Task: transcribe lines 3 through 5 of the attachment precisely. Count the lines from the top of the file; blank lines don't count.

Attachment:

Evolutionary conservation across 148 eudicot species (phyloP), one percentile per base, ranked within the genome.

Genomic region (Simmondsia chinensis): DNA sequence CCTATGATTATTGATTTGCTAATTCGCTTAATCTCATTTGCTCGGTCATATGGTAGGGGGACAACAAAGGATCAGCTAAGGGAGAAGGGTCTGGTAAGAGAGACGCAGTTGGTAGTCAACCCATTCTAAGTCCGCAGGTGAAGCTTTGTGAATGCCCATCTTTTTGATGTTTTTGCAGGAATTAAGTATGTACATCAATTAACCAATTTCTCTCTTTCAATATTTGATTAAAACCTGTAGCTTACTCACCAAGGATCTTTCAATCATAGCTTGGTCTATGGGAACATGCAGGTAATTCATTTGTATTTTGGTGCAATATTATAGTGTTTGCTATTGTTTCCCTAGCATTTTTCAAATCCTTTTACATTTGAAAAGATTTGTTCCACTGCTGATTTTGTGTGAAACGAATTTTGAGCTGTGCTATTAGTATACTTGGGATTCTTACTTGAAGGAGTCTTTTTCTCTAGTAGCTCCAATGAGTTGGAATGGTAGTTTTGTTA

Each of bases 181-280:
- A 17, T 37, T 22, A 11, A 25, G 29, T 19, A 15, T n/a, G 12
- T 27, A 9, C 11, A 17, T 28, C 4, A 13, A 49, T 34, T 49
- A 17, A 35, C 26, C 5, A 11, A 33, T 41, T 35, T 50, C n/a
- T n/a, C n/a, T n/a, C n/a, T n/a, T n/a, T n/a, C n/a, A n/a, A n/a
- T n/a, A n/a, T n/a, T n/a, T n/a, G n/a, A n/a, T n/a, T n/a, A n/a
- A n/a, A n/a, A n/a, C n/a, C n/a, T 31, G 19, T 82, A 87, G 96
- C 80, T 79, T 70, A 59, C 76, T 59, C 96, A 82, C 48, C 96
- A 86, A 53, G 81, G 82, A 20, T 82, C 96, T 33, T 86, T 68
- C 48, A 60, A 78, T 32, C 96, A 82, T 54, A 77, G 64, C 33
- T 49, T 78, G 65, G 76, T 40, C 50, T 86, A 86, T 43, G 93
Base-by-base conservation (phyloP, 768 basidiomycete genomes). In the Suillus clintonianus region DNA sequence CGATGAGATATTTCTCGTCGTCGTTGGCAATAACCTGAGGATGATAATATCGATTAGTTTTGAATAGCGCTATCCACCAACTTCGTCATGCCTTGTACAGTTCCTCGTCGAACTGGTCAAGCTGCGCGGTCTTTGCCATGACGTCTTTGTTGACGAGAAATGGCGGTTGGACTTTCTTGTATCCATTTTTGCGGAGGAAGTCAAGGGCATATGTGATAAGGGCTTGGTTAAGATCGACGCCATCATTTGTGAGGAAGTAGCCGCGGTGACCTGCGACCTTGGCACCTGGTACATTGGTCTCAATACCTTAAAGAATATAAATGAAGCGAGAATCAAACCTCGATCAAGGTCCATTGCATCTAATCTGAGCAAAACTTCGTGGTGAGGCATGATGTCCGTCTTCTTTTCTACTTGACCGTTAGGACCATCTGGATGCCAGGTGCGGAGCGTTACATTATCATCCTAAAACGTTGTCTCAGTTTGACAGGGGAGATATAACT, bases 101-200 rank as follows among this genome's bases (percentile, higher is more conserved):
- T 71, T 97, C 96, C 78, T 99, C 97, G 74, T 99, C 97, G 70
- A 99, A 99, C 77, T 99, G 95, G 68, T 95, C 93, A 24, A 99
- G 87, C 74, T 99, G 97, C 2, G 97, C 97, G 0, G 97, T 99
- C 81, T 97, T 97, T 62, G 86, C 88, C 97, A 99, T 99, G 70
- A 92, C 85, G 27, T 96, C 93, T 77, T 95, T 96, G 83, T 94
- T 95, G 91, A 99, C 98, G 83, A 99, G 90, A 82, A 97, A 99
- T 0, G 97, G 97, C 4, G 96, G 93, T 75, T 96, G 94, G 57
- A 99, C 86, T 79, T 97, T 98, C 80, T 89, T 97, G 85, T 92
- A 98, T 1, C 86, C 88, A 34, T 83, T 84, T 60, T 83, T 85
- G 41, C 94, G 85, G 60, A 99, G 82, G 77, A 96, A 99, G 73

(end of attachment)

Each of bases 181-280:
- A 17, T 37, T 22, A 11, A 25, G 29, T 19, A 15, T n/a, G 12
- T 27, A 9, C 11, A 17, T 28, C 4, A 13, A 49, T 34, T 49